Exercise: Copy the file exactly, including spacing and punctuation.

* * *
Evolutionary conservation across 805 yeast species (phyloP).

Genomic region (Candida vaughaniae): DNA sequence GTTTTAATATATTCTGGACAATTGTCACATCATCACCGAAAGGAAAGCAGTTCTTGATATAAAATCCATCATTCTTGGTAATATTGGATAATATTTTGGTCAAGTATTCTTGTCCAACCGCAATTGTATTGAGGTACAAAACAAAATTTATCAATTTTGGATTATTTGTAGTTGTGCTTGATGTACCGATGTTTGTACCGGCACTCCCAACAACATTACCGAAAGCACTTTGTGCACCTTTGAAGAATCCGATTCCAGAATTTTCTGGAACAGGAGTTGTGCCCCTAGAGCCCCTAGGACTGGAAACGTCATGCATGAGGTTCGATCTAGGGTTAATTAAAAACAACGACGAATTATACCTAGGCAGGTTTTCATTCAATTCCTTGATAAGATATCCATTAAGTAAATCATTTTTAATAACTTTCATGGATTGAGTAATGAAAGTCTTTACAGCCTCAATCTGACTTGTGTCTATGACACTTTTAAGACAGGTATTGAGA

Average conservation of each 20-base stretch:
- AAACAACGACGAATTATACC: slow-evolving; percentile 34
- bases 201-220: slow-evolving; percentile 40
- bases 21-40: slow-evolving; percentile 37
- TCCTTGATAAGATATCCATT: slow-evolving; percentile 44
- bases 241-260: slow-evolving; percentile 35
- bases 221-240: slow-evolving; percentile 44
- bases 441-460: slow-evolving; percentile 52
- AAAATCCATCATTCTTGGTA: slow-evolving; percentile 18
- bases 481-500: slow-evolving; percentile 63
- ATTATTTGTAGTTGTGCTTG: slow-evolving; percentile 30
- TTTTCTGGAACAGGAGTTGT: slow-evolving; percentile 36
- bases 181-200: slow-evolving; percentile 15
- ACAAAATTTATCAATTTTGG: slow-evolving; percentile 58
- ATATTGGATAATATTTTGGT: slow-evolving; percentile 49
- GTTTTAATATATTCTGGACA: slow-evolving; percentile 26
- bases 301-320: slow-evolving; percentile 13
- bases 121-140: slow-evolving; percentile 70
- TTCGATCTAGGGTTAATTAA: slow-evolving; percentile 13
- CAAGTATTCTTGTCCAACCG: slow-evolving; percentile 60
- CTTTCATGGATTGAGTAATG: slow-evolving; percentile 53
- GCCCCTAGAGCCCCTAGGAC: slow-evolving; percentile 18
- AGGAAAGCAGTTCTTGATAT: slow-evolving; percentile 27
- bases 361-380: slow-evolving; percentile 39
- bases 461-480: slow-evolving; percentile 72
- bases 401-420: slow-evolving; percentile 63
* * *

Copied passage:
Evolutionary conservation across 805 yeast species (phyloP).

Genomic region (Candida vaughaniae): DNA sequence GTTTTAATATATTCTGGACAATTGTCACATCATCACCGAAAGGAAAGCAGTTCTTGATATAAAATCCATCATTCTTGGTAATATTGGATAATATTTTGGTCAAGTATTCTTGTCCAACCGCAATTGTATTGAGGTACAAAACAAAATTTATCAATTTTGGATTATTTGTAGTTGTGCTTGATGTACCGATGTTTGTACCGGCACTCCCAACAACATTACCGAAAGCACTTTGTGCACCTTTGAAGAATCCGATTCCAGAATTTTCTGGAACAGGAGTTGTGCCCCTAGAGCCCCTAGGACTGGAAACGTCATGCATGAGGTTCGATCTAGGGTTAATTAAAAACAACGACGAATTATACCTAGGCAGGTTTTCATTCAATTCCTTGATAAGATATCCATTAAGTAAATCATTTTTAATAACTTTCATGGATTGAGTAATGAAAGTCTTTACAGCCTCAATCTGACTTGTGTCTATGACACTTTTAAGACAGGTATTGAGA

Average conservation of each 20-base stretch:
- AAACAACGACGAATTATACC: slow-evolving; percentile 34
- bases 201-220: slow-evolving; percentile 40
- bases 21-40: slow-evolving; percentile 37
- TCCTTGATAAGATATCCATT: slow-evolving; percentile 44
- bases 241-260: slow-evolving; percentile 35
- bases 221-240: slow-evolving; percentile 44
- bases 441-460: slow-evolving; percentile 52
- AAAATCCATCATTCTTGGTA: slow-evolving; percentile 18
- bases 481-500: slow-evolving; percentile 63
- ATTATTTGTAGTTGTGCTTG: slow-evolving; percentile 30
- TTTTCTGGAACAGGAGTTGT: slow-evolving; percentile 36
- bases 181-200: slow-evolving; percentile 15
- ACAAAATTTATCAATTTTGG: slow-evolving; percentile 58
- ATATTGGATAATATTTTGGT: slow-evolving; percentile 49
- GTTTTAATATATTCTGGACA: slow-evolving; percentile 26
- bases 301-320: slow-evolving; percentile 13
- bases 121-140: slow-evolving; percentile 70
- TTCGATCTAGGGTTAATTAA: slow-evolving; percentile 13
- CAAGTATTCTTGTCCAACCG: slow-evolving; percentile 60
- CTTTCATGGATTGAGTAATG: slow-evolving; percentile 53
- GCCCCTAGAGCCCCTAGGAC: slow-evolving; percentile 18
- AGGAAAGCAGTTCTTGATAT: slow-evolving; percentile 27
- bases 361-380: slow-evolving; percentile 39
- bases 461-480: slow-evolving; percentile 72
- bases 401-420: slow-evolving; percentile 63